Are They Buying It? United States Consumers

2 downloads 0 Views 251KB Size Report
Jul 25, 2018 - restaurants, and food processors might, therefore, be interested in consumer ... the survey invitation did not mention animal welfare and instead indicated .... Concern about the welfare of animals that are raised as food for people to eat. ..... As less expensive high-welfare options become available, some of.

animals Article

Are They Buying It? United States Consumers’ Changing Attitudes toward More Humanely Raised Meat, Eggs, and Dairy C. Victor Spain 1, *, Daisy Freund 1 , Heather Mohan-Gibbons 1 , Robert G. Meadow 2 and Laurie Beacham 1 1 2

*

American Society for the Prevention of Cruelty to Animals (ASPCA), New York, NY 10018, USA; [email protected] (D.F.); [email protected] (H.M.-G.); [email protected] (L.B.) Lake Research Partner, Washington, DC 20036, USA; [email protected] Correspondence: [email protected]; Tel.: +1-215-870-7218

Received: 1 July 2018; Accepted: 21 July 2018; Published: 25 July 2018

 

Simple Summary: The lack of a consistent approval process for animal welfare claims in the US has allowed for misleading labeling of meat, eggs, and dairy. Products that do have meaningful welfare certifications tend to be more expensive. We administered a survey to determine consumers’ attitudes towards welfare certifications and the willingness to pay for foods from animals raised under more humane conditions. Most respondents (78%) thought it was important to know that animal-welfare assessments are conducted by an independent third party or the federal government (and not only the industry producer). The majority of respondents would be willing to pay extra for foods with a trustworthy welfare certification both in supermarkets and in restaurants. Our findings underscore the importance of eliminating fraudulent or misleading claims that can erode consumer trust and suggest that retailers can best serve consumers who are interested in higher welfare products by stocking products with certifications that convey meaningful information on the animal welfare standards from the source farms. Abstract: This survey research sampled 1000 US (United States) consumers of meat, eggs, and dairy on their attitudes towards the welfare of farm animals and the willingness to pay for products with trustworthy welfare certifications. Most respondents (70%) reported paying attention to labels that indicate how the animals were raised and 78% believed there should be an objective third party to ensure farm animal welfare. The weighted average of the marginal willingness to pay for products raised under a trustworthy welfare certification was $0.79 for eggs (a 32% premium) and $0.96 for 1 lb. of chicken breast (a 48% premium). In addition, 57% of respondents reported they would be likely to choose a restaurant because it serves welfare-certified animal products and are also willing to pay ≥$5.00 extra per entrée. These findings suggest that many US consumers, particularly millennials, would be willing to seek out higher welfare products if they trust the label claims. Keywords: farm animal welfare; chicken; dairy; eggs; beef; consumer confusion; willingness to pay; welfare certification; humane meat; food labels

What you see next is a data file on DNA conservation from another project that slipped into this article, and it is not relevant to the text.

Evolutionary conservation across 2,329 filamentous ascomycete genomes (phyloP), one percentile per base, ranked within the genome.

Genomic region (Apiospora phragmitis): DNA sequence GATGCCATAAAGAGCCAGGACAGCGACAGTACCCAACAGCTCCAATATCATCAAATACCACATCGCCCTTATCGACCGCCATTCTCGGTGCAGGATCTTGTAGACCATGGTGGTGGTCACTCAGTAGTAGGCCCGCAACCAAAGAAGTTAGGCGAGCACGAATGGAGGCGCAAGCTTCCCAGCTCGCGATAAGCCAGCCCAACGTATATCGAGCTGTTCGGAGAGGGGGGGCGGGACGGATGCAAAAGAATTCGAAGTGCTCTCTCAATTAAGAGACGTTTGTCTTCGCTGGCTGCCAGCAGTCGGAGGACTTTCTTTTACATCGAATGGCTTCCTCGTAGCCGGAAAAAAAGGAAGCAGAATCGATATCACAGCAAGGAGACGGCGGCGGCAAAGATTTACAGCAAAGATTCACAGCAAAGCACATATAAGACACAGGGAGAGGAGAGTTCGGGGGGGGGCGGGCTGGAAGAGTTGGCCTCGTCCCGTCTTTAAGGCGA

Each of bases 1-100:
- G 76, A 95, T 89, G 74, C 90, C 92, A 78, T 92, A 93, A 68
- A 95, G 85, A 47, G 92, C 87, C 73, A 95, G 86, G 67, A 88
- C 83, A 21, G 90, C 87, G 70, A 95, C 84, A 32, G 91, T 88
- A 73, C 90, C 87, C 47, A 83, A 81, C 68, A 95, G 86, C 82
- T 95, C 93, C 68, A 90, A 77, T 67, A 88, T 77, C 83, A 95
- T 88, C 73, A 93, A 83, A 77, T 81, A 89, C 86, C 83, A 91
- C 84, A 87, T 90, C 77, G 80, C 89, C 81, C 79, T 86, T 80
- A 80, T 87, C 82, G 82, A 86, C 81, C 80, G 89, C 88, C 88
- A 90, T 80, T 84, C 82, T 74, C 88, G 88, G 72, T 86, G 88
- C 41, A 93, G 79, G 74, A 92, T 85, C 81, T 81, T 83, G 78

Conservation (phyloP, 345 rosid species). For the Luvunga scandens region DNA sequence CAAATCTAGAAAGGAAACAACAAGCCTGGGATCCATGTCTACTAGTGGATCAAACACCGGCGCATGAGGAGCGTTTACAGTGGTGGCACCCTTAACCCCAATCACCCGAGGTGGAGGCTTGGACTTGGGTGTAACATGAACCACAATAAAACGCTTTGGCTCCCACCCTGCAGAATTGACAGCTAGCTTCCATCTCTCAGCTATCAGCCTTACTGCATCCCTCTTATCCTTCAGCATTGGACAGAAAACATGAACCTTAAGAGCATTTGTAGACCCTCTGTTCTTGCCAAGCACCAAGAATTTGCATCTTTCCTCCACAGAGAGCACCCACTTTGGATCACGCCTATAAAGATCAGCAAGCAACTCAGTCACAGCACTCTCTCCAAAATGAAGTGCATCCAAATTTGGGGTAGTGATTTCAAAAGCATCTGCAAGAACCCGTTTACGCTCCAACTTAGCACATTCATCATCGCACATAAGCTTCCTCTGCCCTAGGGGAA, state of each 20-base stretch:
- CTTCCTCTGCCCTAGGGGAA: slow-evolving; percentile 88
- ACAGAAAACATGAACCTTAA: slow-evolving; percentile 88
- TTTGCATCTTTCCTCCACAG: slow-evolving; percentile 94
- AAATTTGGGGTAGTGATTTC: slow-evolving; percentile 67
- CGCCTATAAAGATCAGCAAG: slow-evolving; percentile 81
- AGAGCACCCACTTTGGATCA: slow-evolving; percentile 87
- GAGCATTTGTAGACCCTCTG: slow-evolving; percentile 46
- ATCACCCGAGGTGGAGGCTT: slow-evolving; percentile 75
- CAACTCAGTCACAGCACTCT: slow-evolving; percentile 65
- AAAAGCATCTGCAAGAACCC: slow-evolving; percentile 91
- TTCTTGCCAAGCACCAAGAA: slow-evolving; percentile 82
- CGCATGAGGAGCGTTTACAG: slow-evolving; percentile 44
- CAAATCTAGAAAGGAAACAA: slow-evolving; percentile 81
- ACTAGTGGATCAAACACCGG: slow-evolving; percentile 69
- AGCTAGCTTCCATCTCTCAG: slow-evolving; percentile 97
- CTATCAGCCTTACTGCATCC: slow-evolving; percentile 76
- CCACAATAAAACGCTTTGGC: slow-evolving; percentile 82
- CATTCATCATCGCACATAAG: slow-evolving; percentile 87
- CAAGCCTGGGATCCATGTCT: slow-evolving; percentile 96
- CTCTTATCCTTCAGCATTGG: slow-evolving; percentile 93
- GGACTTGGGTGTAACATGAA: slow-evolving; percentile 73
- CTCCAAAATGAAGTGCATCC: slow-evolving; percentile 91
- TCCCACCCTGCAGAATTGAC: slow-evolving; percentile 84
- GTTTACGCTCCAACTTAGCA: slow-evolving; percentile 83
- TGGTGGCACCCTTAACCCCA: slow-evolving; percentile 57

1. Introduction Since World War II, food production in the US (United States) has become increasingly industrialized. This trend had the effect of creating an abundant supply of inexpensive food in part by consolidating small farms into integrated agriculture businesses that compete through efficiency and strive to produce more with a smaller input of resources or labor [1–3]. An increasingly urban population today has almost no access to farms and often lacks an understanding of the scale and Animals 2018, 8, 128; doi:10.3390/ani8080128

www.mdpi.com/journal/animals

Animals 2018, 8, 128

2 of 14